I was anxious to get back to do another sketch of Coffey Park this week, and managed to make two more trips with my sketch buddies.

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direct watercolor in my new handmade sketchbook, 9X15″ Fluid 100 paper

I’m still working with the #30X30directwatercolor2018 challenge. I wanted to capture the effect of homes going up here and there without much detail and that seems to work well with the direct w/c approach.

While we were sitting there we met 1) the owner of the house I’d sketched last week and got to hear some of his story and 2) a reporter and photographer from our (Pulitizer prize winning!) Press Democrat paper. Exciting stuff, this sitting in the dirt by the side of the road with bulldozers driving by!

So today we were back again for another eventful morning, which started with greeting the carpenters who were having a nutritious breakfast together before working on framing in a house.

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I was immediately struck by how colorful the construction scene was. The bright orange ladders and outhouse, the yellow cords and blue helmets and neon striped vests. Moving up closer to be in the tiny bit of shade available, I also got close enough to hear a lesson in construction and the easy banter of the workmen, punctuated by drills and hammers.

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Meanwhile I was sketching like mad, because the press had arrived to hear our story. How did we get the idea to sketch the fire stories and to keep doing it for months?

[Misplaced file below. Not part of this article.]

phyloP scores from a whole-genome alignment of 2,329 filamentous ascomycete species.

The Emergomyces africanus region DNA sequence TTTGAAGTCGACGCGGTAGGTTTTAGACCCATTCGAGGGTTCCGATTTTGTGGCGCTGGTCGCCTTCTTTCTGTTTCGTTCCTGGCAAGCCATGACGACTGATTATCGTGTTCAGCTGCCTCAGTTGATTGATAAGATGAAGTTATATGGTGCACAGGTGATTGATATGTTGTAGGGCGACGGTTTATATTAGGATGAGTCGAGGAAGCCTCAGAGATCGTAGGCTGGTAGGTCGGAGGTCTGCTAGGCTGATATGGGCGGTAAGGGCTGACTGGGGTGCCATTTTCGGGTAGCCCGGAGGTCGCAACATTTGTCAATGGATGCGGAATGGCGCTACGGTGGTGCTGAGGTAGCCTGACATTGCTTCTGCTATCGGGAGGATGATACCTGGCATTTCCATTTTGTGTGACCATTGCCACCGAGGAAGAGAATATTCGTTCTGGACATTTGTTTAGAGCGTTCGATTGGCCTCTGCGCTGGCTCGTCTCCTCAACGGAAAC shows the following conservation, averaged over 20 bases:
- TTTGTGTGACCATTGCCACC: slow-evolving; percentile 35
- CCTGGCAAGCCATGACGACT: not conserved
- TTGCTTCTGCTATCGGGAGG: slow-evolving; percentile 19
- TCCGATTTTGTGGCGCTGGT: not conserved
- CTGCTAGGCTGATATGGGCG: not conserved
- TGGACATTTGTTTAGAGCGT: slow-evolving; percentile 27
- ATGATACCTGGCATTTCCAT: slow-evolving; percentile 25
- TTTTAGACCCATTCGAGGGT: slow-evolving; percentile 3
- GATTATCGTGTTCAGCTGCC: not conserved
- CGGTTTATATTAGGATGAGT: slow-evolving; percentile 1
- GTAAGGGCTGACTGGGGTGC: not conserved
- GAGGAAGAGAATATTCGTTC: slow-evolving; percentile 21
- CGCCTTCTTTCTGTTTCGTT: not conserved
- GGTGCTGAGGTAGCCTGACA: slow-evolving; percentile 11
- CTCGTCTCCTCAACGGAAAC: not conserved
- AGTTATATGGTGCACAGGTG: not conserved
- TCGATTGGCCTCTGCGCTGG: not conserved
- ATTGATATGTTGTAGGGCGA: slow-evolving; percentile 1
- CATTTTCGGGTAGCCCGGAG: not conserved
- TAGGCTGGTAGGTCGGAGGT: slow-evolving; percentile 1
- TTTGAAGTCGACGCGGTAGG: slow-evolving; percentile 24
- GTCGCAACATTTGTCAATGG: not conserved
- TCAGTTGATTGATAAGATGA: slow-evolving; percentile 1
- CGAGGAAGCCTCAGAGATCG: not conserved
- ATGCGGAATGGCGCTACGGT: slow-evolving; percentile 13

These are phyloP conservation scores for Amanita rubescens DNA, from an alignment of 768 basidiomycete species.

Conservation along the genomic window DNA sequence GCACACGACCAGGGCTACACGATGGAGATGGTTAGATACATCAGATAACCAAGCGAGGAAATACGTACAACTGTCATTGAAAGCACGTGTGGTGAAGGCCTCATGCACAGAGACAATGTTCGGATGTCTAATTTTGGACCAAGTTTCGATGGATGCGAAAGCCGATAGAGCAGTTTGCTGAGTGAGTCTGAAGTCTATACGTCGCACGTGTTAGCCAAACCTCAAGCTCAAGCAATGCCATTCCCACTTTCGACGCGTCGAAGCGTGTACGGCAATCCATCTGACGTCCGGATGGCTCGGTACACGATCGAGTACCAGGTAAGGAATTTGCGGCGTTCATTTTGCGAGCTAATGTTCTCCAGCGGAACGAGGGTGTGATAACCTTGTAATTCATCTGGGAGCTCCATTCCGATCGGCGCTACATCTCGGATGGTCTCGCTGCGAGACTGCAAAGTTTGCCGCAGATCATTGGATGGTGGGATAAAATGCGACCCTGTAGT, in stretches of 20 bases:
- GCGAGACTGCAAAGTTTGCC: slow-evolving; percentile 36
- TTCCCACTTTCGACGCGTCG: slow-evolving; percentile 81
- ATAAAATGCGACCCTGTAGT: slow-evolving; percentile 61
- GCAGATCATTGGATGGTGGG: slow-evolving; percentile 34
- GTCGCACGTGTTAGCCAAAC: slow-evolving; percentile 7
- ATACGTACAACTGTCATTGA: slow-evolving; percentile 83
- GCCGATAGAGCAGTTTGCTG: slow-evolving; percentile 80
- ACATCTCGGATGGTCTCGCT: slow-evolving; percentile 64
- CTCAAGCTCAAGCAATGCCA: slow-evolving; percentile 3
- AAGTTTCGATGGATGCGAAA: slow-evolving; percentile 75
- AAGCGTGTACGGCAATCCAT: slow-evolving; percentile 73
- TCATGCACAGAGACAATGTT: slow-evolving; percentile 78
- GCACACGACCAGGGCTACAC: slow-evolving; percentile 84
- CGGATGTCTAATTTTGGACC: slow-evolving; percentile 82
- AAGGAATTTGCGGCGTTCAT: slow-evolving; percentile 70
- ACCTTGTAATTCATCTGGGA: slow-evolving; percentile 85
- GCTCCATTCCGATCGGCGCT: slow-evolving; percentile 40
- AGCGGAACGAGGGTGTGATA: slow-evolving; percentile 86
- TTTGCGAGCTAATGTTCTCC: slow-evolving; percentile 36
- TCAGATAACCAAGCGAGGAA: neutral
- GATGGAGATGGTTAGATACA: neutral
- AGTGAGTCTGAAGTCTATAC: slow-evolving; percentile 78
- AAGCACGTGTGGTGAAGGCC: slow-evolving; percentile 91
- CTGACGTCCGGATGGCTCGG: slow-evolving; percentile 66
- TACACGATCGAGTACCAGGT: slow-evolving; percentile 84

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Carole told her story, here with Robert Digitale. . .

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And Bettina told hers, and of course I told mine. And as always happens when we’re sitting out in the dirt on our little stools, we met more people who had their own stories. A man holding his granddaughter walked up to take a peek. He was the owner of the home I was sketching. He recognized my name and I recognized him as my son’s 7th grade math teacher, Mr. Borbe. And there it was, the fresh pathos of a respected and loved man who had lost his home in the fire. Sigh. Even so, he was all smiles. This is what is meant by Coffey Strong!

And then speaking with the photographer Beth, I got a peek at what it was like to drive into Coffey Park on the night of the inferno, to drive past the road blocks, showing their press badges, to have their own fire fighter suit to wear as they encountered that red-hot story.

The last bit of pathos came as I showed the sketches to the carpenters and heard what it is like for them to see what they’ve seen and live daily with it. The up side is getting to actually contribute something so tangible as a new home to people who lost theirs. But coming so close to the stories of loss takes its toll. One of the guys had to stop mid-sentence to staunch the flow of feeling coming on so strong.

And as I remember this day I feel the lump in my throat and the burning in the eyes returning. . .and I can’t wait to get back to more sketching. Funny thing, that.